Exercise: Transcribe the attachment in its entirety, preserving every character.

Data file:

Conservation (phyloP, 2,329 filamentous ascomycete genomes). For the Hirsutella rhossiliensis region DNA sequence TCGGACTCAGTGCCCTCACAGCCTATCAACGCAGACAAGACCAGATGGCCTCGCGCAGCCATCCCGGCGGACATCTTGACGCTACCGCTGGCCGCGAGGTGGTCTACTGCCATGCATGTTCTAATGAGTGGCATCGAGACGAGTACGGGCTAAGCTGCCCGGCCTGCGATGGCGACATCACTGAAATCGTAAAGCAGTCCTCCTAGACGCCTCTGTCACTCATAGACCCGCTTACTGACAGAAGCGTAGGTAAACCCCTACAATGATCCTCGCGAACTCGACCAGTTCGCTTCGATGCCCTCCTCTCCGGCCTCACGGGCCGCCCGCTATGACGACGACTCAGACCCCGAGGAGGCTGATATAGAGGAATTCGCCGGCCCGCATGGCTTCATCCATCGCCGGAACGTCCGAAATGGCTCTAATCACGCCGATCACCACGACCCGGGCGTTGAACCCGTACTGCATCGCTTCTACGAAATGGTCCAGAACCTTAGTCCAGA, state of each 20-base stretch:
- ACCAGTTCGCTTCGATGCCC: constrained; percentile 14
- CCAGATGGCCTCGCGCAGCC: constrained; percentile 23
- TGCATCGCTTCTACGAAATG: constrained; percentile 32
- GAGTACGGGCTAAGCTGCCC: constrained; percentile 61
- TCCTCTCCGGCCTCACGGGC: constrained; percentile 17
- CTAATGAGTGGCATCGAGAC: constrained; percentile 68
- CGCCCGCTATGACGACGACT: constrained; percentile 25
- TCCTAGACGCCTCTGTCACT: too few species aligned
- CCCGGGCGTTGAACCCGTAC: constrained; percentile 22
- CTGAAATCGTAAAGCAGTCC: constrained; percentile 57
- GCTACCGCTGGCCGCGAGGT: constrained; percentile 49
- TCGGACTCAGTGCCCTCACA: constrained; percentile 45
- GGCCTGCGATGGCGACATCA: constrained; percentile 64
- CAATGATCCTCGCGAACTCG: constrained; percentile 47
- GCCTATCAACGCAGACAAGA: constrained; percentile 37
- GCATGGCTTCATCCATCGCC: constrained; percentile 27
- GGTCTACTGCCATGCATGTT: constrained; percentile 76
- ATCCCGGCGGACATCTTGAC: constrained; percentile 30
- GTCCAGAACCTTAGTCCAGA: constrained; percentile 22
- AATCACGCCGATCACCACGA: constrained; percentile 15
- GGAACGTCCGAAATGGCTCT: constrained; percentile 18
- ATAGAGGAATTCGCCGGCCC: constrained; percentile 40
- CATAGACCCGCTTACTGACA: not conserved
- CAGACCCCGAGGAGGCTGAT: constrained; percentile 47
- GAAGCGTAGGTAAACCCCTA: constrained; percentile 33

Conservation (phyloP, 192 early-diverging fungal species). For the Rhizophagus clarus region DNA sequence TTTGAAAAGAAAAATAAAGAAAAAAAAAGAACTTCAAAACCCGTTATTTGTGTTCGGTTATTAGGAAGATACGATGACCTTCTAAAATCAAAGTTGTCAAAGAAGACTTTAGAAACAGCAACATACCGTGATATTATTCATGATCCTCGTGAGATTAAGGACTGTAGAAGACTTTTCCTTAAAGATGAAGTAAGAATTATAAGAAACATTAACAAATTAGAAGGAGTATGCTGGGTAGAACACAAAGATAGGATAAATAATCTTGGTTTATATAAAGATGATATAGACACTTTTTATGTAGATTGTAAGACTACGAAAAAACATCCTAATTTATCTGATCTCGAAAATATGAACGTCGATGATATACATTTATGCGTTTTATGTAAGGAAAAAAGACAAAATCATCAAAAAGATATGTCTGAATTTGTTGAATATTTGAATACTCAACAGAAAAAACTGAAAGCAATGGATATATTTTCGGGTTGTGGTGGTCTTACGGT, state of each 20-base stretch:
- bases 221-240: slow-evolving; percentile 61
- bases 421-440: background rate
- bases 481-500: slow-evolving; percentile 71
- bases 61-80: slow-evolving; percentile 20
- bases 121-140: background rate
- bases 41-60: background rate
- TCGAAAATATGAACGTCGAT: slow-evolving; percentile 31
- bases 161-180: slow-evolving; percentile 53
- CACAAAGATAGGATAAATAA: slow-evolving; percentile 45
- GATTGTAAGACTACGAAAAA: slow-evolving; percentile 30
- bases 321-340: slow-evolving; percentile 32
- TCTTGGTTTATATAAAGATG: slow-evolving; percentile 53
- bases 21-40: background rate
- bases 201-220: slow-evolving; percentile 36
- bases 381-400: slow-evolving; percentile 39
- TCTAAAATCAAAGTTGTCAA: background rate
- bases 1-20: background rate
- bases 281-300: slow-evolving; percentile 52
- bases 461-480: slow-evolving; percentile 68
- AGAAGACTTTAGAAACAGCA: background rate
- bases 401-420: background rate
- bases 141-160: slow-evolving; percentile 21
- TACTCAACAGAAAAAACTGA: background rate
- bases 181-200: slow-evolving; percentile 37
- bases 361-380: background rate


Conservation (phyloP, 2,329 filamentous ascomycete genomes). For the Hirsutella rhossiliensis region DNA sequence TCGGACTCAGTGCCCTCACAGCCTATCAACGCAGACAAGACCAGATGGCCTCGCGCAGCCATCCCGGCGGACATCTTGACGCTACCGCTGGCCGCGAGGTGGTCTACTGCCATGCATGTTCTAATGAGTGGCATCGAGACGAGTACGGGCTAAGCTGCCCGGCCTGCGATGGCGACATCACTGAAATCGTAAAGCAGTCCTCCTAGACGCCTCTGTCACTCATAGACCCGCTTACTGACAGAAGCGTAGGTAAACCCCTACAATGATCCTCGCGAACTCGACCAGTTCGCTTCGATGCCCTCCTCTCCGGCCTCACGGGCCGCCCGCTATGACGACGACTCAGACCCCGAGGAGGCTGATATAGAGGAATTCGCCGGCCCGCATGGCTTCATCCATCGCCGGAACGTCCGAAATGGCTCTAATCACGCCGATCACCACGACCCGGGCGTTGAACCCGTACTGCATCGCTTCTACGAAATGGTCCAGAACCTTAGTCCAGA, state of each 20-base stretch:
- ACCAGTTCGCTTCGATGCCC: constrained; percentile 14
- CCAGATGGCCTCGCGCAGCC: constrained; percentile 23
- TGCATCGCTTCTACGAAATG: constrained; percentile 32
- GAGTACGGGCTAAGCTGCCC: constrained; percentile 61
- TCCTCTCCGGCCTCACGGGC: constrained; percentile 17
- CTAATGAGTGGCATCGAGAC: constrained; percentile 68
- CGCCCGCTATGACGACGACT: constrained; percentile 25
- TCCTAGACGCCTCTGTCACT: too few species aligned
- CCCGGGCGTTGAACCCGTAC: constrained; percentile 22
- CTGAAATCGTAAAGCAGTCC: constrained; percentile 57
- GCTACCGCTGGCCGCGAGGT: constrained; percentile 49
- TCGGACTCAGTGCCCTCACA: constrained; percentile 45
- GGCCTGCGATGGCGACATCA: constrained; percentile 64
- CAATGATCCTCGCGAACTCG: constrained; percentile 47
- GCCTATCAACGCAGACAAGA: constrained; percentile 37
- GCATGGCTTCATCCATCGCC: constrained; percentile 27
- GGTCTACTGCCATGCATGTT: constrained; percentile 76
- ATCCCGGCGGACATCTTGAC: constrained; percentile 30
- GTCCAGAACCTTAGTCCAGA: constrained; percentile 22
- AATCACGCCGATCACCACGA: constrained; percentile 15
- GGAACGTCCGAAATGGCTCT: constrained; percentile 18
- ATAGAGGAATTCGCCGGCCC: constrained; percentile 40
- CATAGACCCGCTTACTGACA: not conserved
- CAGACCCCGAGGAGGCTGAT: constrained; percentile 47
- GAAGCGTAGGTAAACCCCTA: constrained; percentile 33

Conservation (phyloP, 192 early-diverging fungal species). For the Rhizophagus clarus region DNA sequence TTTGAAAAGAAAAATAAAGAAAAAAAAAGAACTTCAAAACCCGTTATTTGTGTTCGGTTATTAGGAAGATACGATGACCTTCTAAAATCAAAGTTGTCAAAGAAGACTTTAGAAACAGCAACATACCGTGATATTATTCATGATCCTCGTGAGATTAAGGACTGTAGAAGACTTTTCCTTAAAGATGAAGTAAGAATTATAAGAAACATTAACAAATTAGAAGGAGTATGCTGGGTAGAACACAAAGATAGGATAAATAATCTTGGTTTATATAAAGATGATATAGACACTTTTTATGTAGATTGTAAGACTACGAAAAAACATCCTAATTTATCTGATCTCGAAAATATGAACGTCGATGATATACATTTATGCGTTTTATGTAAGGAAAAAAGACAAAATCATCAAAAAGATATGTCTGAATTTGTTGAATATTTGAATACTCAACAGAAAAAACTGAAAGCAATGGATATATTTTCGGGTTGTGGTGGTCTTACGGT, state of each 20-base stretch:
- bases 221-240: slow-evolving; percentile 61
- bases 421-440: background rate
- bases 481-500: slow-evolving; percentile 71
- bases 61-80: slow-evolving; percentile 20
- bases 121-140: background rate
- bases 41-60: background rate
- TCGAAAATATGAACGTCGAT: slow-evolving; percentile 31
- bases 161-180: slow-evolving; percentile 53
- CACAAAGATAGGATAAATAA: slow-evolving; percentile 45
- GATTGTAAGACTACGAAAAA: slow-evolving; percentile 30
- bases 321-340: slow-evolving; percentile 32
- TCTTGGTTTATATAAAGATG: slow-evolving; percentile 53
- bases 21-40: background rate
- bases 201-220: slow-evolving; percentile 36
- bases 381-400: slow-evolving; percentile 39
- TCTAAAATCAAAGTTGTCAA: background rate
- bases 1-20: background rate
- bases 281-300: slow-evolving; percentile 52
- bases 461-480: slow-evolving; percentile 68
- AGAAGACTTTAGAAACAGCA: background rate
- bases 401-420: background rate
- bases 141-160: slow-evolving; percentile 21
- TACTCAACAGAAAAAACTGA: background rate
- bases 181-200: slow-evolving; percentile 37
- bases 361-380: background rate